Studies Explore WEEE Captured Outside UK Producer Responsibility Regime

Two new projects are seeking to better understand the fate of discarded electrical and electronic products whose treatment and recycling is currently not being financed by producers.

The projects will look into: what happens to the estimated 139kt of unreported, discarded electrical and electronic waste that is treated outside of the official producer-financed waste electrical and electronic equipment regulatory system?; and how serious is unauthorised removal of waste electrical and electronic equipment from local authority designated collection facilities?

The two research projects, now underway, are being funded by the 2015 WEEE Compliance Fee Fund.

The WEEE Compliance Fee was established as a means for Producer Compliance Schemes to discharge some of their obligations on behalf of producers of electronic equipment as an alternative to directly collecting WEEE. In 2015, £46,000 was available to support research projects for strategic WEEE research.

“This research will help to further understand how the electrical equipment that we don’t know about is handled and treated once it has been used, to inform the conversation on how to manage the proliferation and migration of technology into our daily lives and industry, responsibly.”

Following a call to stakeholders to put forward broad ideas for projects that should be financed, two proposals were successful, both building on the findings of WRAP’s recent EEE Flows study which provides the latest estimate of the volumes of electrical and electronics being placed on the market and the associated waste that is produced.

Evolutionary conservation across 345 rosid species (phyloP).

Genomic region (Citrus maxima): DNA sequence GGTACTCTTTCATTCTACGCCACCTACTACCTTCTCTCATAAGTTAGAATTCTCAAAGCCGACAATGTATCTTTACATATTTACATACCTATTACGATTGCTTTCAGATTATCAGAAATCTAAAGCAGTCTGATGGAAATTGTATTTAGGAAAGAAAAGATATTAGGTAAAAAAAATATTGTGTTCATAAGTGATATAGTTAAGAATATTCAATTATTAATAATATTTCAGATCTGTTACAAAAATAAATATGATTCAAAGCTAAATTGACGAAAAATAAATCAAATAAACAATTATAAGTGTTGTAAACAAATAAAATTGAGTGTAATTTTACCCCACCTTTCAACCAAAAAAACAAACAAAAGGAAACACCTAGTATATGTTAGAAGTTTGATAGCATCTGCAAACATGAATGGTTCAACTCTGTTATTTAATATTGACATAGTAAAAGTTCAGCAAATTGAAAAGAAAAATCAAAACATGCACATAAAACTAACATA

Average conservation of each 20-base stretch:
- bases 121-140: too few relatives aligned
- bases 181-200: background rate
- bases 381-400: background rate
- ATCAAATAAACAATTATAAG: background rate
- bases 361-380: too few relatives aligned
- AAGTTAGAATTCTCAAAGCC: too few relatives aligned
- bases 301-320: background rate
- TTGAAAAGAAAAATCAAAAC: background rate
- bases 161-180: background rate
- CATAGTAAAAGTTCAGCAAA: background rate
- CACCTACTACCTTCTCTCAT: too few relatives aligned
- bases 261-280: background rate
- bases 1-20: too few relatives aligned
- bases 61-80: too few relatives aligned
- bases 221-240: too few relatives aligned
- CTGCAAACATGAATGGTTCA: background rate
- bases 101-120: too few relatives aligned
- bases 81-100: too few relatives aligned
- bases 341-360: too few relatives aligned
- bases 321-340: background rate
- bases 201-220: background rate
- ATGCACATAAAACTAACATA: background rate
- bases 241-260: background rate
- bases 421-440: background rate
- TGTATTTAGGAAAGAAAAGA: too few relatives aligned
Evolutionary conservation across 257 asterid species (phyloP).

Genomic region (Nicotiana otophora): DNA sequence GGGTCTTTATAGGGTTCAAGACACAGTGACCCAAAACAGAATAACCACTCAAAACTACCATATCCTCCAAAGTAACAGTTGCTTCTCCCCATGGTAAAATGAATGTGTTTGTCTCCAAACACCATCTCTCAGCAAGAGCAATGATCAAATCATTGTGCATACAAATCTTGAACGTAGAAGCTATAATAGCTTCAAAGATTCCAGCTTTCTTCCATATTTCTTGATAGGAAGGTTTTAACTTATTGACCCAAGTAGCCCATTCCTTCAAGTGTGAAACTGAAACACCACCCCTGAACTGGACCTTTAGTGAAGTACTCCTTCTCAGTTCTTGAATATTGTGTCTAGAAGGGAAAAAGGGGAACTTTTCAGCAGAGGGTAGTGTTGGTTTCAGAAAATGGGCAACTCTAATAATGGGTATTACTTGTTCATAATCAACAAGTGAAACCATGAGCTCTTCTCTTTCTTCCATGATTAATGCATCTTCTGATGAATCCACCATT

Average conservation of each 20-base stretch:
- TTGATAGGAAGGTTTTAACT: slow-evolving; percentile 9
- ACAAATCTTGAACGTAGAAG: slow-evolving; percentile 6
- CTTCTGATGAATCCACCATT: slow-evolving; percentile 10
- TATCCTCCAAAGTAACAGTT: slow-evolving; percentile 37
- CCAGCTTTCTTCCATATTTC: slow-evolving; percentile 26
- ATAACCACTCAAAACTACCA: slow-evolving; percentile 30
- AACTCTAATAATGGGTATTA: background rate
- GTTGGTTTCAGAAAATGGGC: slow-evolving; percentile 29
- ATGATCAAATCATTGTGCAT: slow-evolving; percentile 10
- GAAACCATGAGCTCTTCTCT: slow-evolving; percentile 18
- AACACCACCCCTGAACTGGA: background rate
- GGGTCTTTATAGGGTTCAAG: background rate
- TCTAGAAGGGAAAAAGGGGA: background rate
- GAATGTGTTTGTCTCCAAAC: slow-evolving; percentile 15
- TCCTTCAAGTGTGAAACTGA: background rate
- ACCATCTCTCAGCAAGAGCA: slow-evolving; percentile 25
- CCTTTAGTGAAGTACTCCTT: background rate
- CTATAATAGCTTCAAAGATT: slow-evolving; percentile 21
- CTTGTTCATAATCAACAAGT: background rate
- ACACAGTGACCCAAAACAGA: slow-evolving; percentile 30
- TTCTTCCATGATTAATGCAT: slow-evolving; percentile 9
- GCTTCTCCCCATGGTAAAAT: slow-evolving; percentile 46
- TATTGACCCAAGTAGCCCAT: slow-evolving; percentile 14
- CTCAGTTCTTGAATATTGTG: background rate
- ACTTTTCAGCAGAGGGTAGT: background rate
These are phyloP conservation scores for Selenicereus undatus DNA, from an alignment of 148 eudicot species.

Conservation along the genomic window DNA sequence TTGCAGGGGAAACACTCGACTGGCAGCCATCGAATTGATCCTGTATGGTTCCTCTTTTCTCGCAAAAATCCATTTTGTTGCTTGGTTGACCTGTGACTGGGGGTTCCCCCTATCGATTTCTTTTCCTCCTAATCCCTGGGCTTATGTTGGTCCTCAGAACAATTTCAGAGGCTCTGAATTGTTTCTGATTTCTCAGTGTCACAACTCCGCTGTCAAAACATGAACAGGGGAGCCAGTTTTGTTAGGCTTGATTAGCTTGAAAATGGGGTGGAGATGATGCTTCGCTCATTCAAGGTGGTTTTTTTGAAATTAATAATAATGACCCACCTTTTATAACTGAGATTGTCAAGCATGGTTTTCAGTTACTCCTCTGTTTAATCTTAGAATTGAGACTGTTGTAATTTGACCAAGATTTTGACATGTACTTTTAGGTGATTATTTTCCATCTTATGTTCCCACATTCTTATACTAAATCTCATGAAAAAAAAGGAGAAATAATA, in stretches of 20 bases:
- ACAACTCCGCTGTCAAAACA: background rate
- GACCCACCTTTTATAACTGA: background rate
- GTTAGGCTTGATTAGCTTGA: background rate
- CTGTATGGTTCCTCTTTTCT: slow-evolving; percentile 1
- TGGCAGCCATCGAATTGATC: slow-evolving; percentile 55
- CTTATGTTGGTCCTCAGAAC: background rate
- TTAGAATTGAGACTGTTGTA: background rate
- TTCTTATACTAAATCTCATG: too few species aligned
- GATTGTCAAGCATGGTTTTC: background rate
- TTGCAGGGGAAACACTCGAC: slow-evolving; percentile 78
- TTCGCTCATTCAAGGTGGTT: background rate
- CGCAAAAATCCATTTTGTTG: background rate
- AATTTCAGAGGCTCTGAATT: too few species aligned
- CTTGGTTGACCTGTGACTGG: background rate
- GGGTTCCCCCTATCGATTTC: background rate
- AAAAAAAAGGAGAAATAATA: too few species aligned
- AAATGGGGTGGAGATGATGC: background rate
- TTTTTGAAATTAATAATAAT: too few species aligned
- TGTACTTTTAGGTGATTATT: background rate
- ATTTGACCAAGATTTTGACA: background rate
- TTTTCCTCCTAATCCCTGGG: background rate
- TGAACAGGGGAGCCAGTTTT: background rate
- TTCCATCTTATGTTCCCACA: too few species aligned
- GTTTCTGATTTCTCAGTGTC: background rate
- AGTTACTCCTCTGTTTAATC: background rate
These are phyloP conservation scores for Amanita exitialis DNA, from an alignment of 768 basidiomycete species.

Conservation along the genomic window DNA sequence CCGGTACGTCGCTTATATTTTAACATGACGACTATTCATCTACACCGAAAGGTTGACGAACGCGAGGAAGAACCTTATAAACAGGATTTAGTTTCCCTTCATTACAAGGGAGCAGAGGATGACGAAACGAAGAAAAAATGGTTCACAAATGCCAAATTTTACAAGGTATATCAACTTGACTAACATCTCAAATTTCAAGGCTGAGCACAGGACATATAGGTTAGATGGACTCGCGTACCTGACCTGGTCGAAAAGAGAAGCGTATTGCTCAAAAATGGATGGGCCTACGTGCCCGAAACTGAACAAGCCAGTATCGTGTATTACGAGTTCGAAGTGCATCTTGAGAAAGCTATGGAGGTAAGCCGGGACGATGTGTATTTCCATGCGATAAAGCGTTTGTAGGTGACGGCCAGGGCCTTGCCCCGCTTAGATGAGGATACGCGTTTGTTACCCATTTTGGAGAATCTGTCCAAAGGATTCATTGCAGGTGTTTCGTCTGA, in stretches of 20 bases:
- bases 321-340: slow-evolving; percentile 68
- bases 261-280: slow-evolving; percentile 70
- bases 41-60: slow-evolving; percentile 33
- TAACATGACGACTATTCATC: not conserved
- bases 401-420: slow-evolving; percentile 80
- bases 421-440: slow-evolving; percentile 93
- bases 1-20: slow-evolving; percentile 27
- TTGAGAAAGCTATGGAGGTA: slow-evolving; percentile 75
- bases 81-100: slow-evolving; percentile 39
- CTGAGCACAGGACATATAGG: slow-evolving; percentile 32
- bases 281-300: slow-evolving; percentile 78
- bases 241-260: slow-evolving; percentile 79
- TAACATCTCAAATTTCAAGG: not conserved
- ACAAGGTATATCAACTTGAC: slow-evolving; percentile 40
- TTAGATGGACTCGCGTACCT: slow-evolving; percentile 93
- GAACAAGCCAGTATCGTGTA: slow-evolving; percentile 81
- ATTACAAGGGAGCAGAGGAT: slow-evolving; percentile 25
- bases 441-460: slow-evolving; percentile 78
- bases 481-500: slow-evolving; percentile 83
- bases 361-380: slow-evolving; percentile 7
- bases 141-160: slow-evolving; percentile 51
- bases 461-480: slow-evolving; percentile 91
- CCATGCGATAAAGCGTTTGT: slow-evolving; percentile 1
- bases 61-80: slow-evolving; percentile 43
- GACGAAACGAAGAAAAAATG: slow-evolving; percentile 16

UK waste consultancy 360 Environmental, in partnership with LARAC, the Local Authority Recycling Advisory Committee, will be investigating the level and nature of unauthorised removal of WEEE from local authority sites, which WRAP estimated to be nearly 100kt a year.

Global sustainability consultancy Anthesis, meanwhile, will be investigating the fate of the estimated 139kt of unreported EEE that is never treated via the official WEEE regime and therefore not financed by the producers of these products under the UK WEEE regulations.

While much of this activity is expected to be legitimate, the study will explore the companies and sectors handling these products and waste and seek to explore how it is ultimately treated.

Dr Richard Peagam, principle consultant at Anthesis, said: “The role of technology in building a more resilient and sustainable society is crucial, but the increasingly disparate way that we use it takes end-of-life equipment further away from traditional routes for management and accounting.

“This research will help to further understand how the electrical equipment that we don’t know about is handled and treated once it has been used, to inform the conversation on how to manage the proliferation and migration of technology into our daily lives and industry, responsibly.”

In 2015, £27,000 was available from the Compliance Fee Fund to fund projects. The remainder was carried over from the 2014 Fee Fund. Together, a fund of £46,000 was made available to fund strategic WEEE research which support the aims of the regulation.

A panel of three judges – Graeme Vickery from Defra, Margaret Bates from the University of Northampton and President of CIWM, and Susanne Baker from techUK – assessed the project ideas and tenders to carry out the work. All three continue to oversee the projects’ delivery.

Both studies are expected to conclude late Summer.


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